CHICAGO (Reuters) – U.S. state tax revenue, which plunged due to the economic fallout from the coronavirus pandemic, could start to slowly recover this summer as long as the outbreak does not undergo a resurgence, analysts said.
With no agreement in sight on additional federal aid, governors are scrambling to plug budget holes caused by a drop in personal income and sales taxes, the biggest revenue producers for states.
“We definitely expect the second quarter (of 2020) to be the worst and that things will start to increase in the third quarter slowly,” said Sarah Crane, a Moody’s Analytics economist.
The bulk of stay-at-home orders that shuttered nonessential businesses and services occurred in April, resulting in soaring unemployment and depressed consumer spending. While states began easing those orders in May, sales tax collections largely reflect transactions from the previous month.
“June is going to be bad and starting with July, if the pandemic doesn’t get any worse, then we will slowly see some improvement,” said Lucy Dadayan, who tracks state tax revenue at the Urban Institute.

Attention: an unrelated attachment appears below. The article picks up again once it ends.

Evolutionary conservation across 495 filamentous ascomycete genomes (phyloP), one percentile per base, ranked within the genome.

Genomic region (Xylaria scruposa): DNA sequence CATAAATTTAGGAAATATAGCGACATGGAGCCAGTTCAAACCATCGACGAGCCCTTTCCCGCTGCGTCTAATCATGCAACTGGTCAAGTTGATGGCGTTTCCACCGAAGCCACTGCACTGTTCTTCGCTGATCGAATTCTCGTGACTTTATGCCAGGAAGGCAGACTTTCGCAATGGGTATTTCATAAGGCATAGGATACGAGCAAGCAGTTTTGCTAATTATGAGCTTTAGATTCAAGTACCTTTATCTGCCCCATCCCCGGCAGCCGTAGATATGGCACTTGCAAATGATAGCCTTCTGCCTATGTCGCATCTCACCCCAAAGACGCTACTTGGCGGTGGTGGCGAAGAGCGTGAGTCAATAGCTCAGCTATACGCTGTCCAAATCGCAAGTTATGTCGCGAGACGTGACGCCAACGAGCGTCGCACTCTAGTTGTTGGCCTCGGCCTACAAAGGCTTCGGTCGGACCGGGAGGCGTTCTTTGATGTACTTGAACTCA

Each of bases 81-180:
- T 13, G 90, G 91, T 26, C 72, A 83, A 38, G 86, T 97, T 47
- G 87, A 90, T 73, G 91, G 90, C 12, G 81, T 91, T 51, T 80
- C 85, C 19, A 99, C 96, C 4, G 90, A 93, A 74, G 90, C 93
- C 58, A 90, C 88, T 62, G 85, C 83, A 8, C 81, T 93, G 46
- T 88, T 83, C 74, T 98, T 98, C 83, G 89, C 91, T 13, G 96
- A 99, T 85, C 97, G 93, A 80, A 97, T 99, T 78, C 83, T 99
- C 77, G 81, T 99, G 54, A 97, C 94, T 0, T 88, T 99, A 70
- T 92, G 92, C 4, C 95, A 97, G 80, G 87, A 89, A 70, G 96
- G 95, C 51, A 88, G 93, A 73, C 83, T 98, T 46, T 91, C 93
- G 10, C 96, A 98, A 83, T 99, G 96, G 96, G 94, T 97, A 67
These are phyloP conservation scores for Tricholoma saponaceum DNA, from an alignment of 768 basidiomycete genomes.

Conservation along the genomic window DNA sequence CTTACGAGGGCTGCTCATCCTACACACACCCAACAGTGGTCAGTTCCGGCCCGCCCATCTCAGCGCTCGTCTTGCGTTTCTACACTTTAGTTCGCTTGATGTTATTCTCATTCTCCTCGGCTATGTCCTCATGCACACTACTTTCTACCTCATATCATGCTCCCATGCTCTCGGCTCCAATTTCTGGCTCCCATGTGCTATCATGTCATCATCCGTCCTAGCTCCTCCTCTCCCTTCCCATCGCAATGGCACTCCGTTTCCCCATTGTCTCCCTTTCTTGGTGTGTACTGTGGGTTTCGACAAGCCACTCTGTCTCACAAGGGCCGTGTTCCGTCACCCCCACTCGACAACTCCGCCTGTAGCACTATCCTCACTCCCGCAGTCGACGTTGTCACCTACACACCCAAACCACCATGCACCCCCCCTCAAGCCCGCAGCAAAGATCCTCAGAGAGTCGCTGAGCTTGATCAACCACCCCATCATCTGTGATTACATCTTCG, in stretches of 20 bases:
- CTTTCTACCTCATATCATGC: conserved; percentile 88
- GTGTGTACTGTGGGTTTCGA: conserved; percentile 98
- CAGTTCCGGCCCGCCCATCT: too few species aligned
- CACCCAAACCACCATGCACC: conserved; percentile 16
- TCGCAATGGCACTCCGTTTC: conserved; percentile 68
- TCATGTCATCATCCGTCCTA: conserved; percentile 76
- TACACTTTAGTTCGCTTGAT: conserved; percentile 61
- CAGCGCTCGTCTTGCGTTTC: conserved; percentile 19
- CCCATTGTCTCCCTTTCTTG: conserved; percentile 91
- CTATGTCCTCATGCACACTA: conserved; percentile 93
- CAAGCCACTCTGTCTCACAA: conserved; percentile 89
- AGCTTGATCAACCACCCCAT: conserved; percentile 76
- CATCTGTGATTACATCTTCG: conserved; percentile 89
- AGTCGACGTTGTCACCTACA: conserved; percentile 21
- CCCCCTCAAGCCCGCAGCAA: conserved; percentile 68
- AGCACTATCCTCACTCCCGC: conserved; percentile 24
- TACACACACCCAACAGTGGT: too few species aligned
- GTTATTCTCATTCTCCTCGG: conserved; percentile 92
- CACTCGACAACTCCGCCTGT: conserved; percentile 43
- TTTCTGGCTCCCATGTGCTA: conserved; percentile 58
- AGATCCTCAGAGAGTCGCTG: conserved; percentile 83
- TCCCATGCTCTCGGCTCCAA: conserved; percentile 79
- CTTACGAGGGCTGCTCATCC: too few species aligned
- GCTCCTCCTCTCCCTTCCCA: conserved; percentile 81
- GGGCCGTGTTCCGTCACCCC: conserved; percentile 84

States are just starting to report May revenue versus collections in the same month in 2019. In Texas, sales taxes, the state’s biggest revenue source, tumbled 13.2%, after falling 9.3% in April.
Retail sales tax revenue in Kansas was down 13.56% last month, following an 8.16% decline in April, while personal income taxes dropped 22.31%. Illinois’ sales tax collections fell 23.1% in May after April’s 19.6% decrease.
In April, sales taxes declined year-over-year in all but five of the 42 states for which the Urban Institute has data.
Personal income taxes were also down for almost all of the 41 states that collect them, although the decline was largely due to moving the April 15 tax filing deadline to July, according to Dadayan.
Brian Sigritz, director of state fiscal studies at the National Association of State Budget Officers, said even if losses in tax collections ease this summer, the overall revenue decline is expected to exceed the Great Recession’s 2008-2010 drop of 11%.
(Reporting by Karen Pierog in Chicago; Editing by Alden Bentley and Matthew Lewis)